In several of my earlier posts on Finland I have been raving about how warm and nice the Finnish people are. Well the Lappish people take the cake…that too a blackforest one with the cherry on top!!!
On my recent trip to Rovaniemi, I met the 2 most wonderful people…in fact amongst the nicest people that I have met in my life!
Irene and Ari Kangasniemi have a handicraft company called Kangasniemi Hornworks. They run a program called Secret of the Antler Programme wherein they tell you how to make handicrafts from different renewable natural raw materials like Reindeer antler and leather, birch bark, silver pine and bur. Everyone has a chance to make their own souvenir to take it back with them.
They not only welcome you into their studio, but after you are done with making your souvenir, they welcome you into their home.
The visit began with Irene telling us about Lapland and their culture. Then she told us about Reindeers and what an enlightening session that was.
- Reindeers have 20 types of antlers only! The male antler can grow upto 2cms per day!
- There are 3 reindeers for every human being in Lapland!
- Rudolf, the red nosed reindeer is actually white! He is a true albino deer which is a white deer with pink eyes. So much for Hollywood always showing Santa with brown coloured reindeers on his sled!
- While crossing the road, if a reindeer hits a car, the reindeer dies. But if a moose hits the car it is for sure that the man will die.
- Reindeers are very, very intelligent. They have a thick coat of fur, and each hair is hollow. So they walk against the wind in winters so that nothing gets trapped inside their fur and they don’t get cold. In Summer they walk in the same direction as the wind and so the wind gets trapped in their fur and they don’t get too hot!!!
- Reindeers have a very interesting cycle for their antlers …as in when it grows, how much it grows, when it is shed based on the need and whether they are male or female. Every sentence Irene said had me wowing!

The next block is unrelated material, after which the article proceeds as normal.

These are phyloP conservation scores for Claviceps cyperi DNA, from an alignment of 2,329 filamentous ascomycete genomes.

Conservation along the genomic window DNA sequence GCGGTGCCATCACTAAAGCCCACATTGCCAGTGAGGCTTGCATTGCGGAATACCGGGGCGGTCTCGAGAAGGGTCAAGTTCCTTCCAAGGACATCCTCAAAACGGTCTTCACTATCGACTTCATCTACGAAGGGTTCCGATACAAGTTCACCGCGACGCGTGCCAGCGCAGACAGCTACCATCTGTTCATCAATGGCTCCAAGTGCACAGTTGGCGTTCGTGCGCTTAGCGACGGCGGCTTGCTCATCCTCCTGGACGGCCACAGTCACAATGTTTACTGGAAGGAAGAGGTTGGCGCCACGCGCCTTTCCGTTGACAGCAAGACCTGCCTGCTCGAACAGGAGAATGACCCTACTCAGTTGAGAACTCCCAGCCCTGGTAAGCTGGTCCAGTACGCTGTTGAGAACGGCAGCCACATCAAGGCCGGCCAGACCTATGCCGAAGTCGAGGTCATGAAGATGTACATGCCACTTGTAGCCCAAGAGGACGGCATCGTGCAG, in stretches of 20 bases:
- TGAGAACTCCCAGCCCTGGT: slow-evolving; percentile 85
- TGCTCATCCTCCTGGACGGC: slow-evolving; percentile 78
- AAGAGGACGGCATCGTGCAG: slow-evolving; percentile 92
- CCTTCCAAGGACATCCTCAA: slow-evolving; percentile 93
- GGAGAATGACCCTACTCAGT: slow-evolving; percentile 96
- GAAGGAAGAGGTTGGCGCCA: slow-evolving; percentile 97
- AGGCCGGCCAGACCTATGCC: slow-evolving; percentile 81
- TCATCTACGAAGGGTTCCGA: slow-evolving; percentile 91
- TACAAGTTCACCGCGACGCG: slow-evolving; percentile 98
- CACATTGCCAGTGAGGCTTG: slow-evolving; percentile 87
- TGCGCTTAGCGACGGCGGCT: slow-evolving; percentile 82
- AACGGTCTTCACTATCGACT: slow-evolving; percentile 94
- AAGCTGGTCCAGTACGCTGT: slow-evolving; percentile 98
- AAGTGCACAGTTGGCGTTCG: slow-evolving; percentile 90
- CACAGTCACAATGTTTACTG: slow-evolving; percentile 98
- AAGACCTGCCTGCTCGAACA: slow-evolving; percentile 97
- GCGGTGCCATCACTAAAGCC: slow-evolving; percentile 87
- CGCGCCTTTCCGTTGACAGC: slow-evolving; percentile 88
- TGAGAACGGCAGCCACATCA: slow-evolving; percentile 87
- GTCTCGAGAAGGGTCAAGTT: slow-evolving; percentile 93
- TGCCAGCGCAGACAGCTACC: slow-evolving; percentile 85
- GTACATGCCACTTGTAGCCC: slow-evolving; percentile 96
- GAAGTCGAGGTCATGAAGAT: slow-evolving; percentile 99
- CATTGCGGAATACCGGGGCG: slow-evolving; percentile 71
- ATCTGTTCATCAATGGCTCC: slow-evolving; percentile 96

After that Irene showed us some of the antlers. That is her with a set of male antlers and me with the female antlers.
Next was the actual workshop…I wanted to make a Kuksa, which is a traditional coffee/tea cup. That’s me working with Ari in his workshop, and let me tell you, it is not as easy as it sounds! I actually began with a block of wood, went on to smoothen out the wood and giving it some rounded shape. Then came the handle…getting that curve and shape was quite a job… which I wouldn’t have managed had Ari not been helping me. Gently he would guide my hand on the machine.
And finally the proof of the pudding – my KUKSA!!!!
Once my Kuksa was ready, she wanted to pack it for me. She gave me such a beautiful pouch (at no extra cost!!!). She had heard me say that I went for a husky safari, so she packed it in the coffee pouch on which she has made a picture of a Husky Safari. How very thoughtful!!! And finally when I went to her house she gave a bag of Blueberry tea to put in the pouch along with the Kuksa.
Then she welcomed us into their traditional Lappish log home, where she opened everything for us. She wanted to tell us about the Lappish way of life and housing. She even took us to her bedroom and showed us some of her traditional dresses!!!
Blueberry juice, cinnamon rolls and Irene telling us about the Lappish way of life…a perfect afternoon! Cherished and fond memories are made of these.
From Irene’s talk, you could gather that she is very proud of her heritage and wants to preserve it and wants people to know about their culture and handicrafts. She just seemed to want to hold on to the old traditions and bring them back. And I totally believed her as for the entire program they charge a meagre 25 euros!!! They don't do this program as a business proposition, but because of their passion for their art and culture.
3 cheers for Irene and Ari